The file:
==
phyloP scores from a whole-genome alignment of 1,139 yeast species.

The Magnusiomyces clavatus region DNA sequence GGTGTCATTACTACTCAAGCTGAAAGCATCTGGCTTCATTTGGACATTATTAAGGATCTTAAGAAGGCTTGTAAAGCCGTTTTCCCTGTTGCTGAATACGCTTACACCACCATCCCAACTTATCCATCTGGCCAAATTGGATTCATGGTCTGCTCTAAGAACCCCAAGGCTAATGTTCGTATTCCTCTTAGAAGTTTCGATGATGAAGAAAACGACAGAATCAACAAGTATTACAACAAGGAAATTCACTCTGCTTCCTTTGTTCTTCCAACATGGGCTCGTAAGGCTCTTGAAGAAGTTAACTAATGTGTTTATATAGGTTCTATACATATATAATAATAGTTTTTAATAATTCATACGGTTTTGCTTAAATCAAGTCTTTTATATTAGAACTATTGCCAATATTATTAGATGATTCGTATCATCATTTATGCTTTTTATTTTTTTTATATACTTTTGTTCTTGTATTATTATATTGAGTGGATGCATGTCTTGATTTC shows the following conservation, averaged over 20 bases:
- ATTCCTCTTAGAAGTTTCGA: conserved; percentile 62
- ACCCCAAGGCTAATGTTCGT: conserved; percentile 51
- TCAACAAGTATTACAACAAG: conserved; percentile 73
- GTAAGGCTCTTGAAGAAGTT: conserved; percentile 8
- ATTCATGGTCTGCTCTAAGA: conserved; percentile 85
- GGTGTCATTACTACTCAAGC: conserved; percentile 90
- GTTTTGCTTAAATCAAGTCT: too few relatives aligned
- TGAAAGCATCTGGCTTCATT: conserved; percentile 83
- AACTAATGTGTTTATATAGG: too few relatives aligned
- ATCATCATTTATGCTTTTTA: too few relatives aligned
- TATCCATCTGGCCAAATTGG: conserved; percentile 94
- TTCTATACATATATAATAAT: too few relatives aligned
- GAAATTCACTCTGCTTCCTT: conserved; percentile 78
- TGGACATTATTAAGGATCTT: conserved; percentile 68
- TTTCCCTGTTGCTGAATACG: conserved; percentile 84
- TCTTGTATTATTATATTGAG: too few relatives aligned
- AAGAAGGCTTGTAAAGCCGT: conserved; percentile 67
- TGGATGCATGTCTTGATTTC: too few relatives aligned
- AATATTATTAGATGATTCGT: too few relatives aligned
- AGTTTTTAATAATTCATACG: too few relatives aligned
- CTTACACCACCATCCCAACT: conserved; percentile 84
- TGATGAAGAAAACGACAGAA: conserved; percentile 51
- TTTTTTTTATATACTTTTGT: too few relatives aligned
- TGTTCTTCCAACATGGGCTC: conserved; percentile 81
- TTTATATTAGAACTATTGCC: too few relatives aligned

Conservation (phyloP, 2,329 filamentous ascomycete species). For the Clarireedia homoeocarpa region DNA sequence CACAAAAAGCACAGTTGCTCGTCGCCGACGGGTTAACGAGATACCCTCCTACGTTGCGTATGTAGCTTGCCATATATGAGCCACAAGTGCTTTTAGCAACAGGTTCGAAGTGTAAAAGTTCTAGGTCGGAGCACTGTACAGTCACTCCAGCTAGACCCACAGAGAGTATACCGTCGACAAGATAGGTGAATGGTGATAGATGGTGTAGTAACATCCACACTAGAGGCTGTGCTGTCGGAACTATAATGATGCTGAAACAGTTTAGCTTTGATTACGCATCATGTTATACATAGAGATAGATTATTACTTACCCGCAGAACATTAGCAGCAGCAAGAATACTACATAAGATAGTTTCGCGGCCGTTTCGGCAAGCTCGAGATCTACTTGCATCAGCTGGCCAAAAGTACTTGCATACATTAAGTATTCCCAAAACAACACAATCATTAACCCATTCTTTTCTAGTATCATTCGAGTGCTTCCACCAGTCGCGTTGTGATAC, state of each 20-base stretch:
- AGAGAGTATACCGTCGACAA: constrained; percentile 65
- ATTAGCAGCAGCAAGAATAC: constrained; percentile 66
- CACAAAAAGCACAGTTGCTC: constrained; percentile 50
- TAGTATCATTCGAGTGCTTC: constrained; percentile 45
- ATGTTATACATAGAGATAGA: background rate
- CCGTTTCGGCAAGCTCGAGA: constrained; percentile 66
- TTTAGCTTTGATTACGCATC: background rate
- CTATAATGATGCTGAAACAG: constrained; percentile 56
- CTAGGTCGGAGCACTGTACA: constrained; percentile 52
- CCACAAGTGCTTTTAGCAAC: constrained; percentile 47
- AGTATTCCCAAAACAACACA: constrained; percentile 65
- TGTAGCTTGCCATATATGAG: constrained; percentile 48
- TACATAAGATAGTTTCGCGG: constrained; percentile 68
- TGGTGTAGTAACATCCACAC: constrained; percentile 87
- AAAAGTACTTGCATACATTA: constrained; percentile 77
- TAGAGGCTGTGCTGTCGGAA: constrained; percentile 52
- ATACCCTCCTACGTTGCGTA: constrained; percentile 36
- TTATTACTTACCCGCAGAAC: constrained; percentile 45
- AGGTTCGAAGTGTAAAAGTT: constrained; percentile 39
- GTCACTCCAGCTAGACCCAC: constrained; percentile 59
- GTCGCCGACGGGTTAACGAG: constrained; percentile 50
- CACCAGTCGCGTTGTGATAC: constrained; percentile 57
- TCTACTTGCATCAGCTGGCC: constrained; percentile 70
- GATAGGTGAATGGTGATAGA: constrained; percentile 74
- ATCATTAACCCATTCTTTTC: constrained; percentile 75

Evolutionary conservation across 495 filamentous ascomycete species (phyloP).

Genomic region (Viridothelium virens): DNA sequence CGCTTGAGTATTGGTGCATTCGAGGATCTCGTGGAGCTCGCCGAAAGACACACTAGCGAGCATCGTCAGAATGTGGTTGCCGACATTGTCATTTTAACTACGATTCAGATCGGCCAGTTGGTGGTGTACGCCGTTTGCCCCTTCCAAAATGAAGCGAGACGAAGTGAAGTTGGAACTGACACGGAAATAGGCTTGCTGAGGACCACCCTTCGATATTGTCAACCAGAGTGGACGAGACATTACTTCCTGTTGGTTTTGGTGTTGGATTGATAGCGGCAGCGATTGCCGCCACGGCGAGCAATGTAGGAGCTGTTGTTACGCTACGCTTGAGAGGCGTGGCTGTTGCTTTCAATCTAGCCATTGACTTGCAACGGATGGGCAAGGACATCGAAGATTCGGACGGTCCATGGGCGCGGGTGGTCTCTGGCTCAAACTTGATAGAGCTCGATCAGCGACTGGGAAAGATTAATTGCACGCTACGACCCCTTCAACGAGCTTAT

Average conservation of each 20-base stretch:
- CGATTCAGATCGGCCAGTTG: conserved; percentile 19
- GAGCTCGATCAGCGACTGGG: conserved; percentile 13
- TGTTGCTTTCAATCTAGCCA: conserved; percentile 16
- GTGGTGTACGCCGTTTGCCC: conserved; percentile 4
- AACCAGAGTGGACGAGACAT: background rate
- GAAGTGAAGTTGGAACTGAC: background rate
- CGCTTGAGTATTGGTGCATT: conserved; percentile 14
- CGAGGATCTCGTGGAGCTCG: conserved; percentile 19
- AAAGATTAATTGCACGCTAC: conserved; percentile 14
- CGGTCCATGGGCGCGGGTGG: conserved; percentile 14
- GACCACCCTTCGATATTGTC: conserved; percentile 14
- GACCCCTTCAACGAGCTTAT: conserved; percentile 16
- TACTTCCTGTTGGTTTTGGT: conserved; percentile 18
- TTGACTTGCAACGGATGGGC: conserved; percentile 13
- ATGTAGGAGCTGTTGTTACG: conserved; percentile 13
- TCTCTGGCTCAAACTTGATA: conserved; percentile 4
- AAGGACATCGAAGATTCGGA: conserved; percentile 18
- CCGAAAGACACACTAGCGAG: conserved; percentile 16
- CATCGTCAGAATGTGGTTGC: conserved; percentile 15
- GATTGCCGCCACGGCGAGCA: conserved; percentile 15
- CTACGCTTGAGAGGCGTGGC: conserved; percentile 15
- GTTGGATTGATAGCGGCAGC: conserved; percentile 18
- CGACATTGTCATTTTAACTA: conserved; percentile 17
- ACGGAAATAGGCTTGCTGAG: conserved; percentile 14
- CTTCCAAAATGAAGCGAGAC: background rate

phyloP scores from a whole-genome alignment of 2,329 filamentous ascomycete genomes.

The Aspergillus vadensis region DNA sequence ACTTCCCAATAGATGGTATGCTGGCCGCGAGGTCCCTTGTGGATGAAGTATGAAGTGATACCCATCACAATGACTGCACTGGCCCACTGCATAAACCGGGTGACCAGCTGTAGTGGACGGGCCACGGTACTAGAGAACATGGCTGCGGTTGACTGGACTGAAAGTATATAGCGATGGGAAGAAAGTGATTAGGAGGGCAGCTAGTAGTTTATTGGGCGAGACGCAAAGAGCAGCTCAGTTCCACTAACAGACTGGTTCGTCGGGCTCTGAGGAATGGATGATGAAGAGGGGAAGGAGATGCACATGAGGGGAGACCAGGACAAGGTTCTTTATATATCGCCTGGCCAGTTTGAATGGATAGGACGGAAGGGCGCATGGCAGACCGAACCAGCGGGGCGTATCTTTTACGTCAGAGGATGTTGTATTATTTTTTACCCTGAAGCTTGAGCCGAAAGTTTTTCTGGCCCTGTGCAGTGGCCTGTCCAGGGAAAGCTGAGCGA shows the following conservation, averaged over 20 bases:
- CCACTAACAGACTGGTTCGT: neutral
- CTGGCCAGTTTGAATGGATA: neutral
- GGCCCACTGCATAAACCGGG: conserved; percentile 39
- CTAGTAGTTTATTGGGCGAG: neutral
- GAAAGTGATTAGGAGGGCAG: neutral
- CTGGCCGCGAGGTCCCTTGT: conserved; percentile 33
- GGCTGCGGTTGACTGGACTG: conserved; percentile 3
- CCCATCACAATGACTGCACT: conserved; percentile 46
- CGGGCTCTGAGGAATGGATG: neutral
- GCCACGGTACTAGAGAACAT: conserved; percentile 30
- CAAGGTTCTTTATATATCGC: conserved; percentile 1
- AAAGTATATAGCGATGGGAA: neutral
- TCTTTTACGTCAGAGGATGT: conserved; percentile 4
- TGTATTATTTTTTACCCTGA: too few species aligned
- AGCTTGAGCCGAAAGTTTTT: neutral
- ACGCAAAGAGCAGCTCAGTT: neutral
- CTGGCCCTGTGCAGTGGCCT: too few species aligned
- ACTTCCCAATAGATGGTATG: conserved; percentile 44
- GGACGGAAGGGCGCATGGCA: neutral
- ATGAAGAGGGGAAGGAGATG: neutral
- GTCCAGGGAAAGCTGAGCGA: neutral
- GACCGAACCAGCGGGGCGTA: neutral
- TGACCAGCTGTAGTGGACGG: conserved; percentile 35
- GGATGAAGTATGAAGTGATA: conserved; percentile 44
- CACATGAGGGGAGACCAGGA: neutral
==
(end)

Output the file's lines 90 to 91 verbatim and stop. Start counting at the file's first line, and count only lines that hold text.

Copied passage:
- GGCTGCGGTTGACTGGACTG: conserved; percentile 3
- CCCATCACAATGACTGCACT: conserved; percentile 46